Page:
Cindy Chow BSc(Hon), DCh.
Chiropodist • Foot Specialist licensed in Ontario
4675 Steeles Ave E, Unit #1C25,
Scarborough, Ontario, M1V 4S5
Tel. (905) 943-7575 | www.villagefootclinicmarkham.com

Flatfoot Correction

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Informative Websites:

  • Ontario Society of Chiropodists (professional voluntary group for Chiropodists of Ontario) www.ontariochiropodist.com/
  • Canadian Federation of Podiatric Medicine (professional voluntary group for Chiropodists and Podiatrists of Canada)   www.podiatryinfocanada.ca/
  • College of Chiropodists of Ontario (required licensing body for Chiropodists and Podiatrists of Ontario) www.cocoo.on.ca/

Adult-acquired flatfoot or posterior tibial tendon dysfunction usually leads to a gradual loss of the arch. The posterior tibial muscle is a deep muscle in the back of the calf and has a long tendon that extends from above the ankle and attaches into several sites around the arch of the foot. The muscle acts like a stirrup on the inside of the foot to help support the arch. The posterior tibial muscle stabilizes the arch and creates a rigid platform for walking and running. If the posterior tibial tendon becomes damaged or tears, the arch loses its stability and as a result, collapses, causing a flatfoot.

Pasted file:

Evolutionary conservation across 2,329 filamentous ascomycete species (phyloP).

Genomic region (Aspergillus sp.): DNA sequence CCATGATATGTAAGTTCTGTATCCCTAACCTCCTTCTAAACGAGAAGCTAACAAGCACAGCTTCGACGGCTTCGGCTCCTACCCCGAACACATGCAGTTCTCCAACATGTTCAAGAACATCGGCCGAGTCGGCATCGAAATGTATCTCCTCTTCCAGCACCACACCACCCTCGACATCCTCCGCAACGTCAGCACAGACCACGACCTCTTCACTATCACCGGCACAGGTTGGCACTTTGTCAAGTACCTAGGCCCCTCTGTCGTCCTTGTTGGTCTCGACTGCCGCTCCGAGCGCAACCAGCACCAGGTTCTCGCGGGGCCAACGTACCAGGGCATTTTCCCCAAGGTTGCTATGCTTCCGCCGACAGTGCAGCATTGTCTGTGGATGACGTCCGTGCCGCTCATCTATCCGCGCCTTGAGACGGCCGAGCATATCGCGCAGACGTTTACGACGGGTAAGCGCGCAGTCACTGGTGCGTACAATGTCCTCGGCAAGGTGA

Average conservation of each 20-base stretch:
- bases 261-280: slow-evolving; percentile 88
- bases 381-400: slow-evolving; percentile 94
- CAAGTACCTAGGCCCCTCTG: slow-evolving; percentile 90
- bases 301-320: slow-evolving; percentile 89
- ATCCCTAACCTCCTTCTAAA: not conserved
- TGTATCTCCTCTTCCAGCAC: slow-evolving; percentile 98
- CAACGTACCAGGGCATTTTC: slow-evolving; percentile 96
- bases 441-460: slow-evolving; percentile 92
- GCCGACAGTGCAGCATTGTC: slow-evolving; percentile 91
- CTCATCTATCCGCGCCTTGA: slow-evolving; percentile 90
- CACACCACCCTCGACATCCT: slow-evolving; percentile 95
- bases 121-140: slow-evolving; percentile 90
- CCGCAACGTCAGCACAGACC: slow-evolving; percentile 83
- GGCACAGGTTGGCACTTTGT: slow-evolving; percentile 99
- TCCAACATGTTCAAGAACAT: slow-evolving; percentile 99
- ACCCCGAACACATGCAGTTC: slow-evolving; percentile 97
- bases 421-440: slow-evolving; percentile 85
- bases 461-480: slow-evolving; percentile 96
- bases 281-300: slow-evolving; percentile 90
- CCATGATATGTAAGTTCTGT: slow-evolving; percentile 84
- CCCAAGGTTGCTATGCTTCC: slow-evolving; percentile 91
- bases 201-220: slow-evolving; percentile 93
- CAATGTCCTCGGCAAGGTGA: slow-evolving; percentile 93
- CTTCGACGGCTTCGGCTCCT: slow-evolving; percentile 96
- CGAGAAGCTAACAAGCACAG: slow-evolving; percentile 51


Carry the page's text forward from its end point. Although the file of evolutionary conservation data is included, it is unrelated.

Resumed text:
Surgery is often performed to give the patient a more functional and stable foot. Several procedures may be required to correct a flatfoot deformity, depending on the severity of the problem. These may include:

  • Tenosynovectomy—a procedure to clean away (debridement) and remove any of the inflamed tissue around the tendon.
  • Osteotomy—removal of a portion of the heel bone (calcaneus) to move the foot structure back into alignment.
  • Tendon Transfer—in which replacement fibers from another tendon are inserted to help repair damage.
  • Lateral Column Lengthening—A procedure that implants a small piece of bone, usually removed from the hip, outside of the heel bone to create the proper bone alignment and rebuild the arch.
  • Arthrodesis—Fusing of one or more bones together to eliminate any joint movement, which stabilizes the foot and prevents any further deterioration or damage.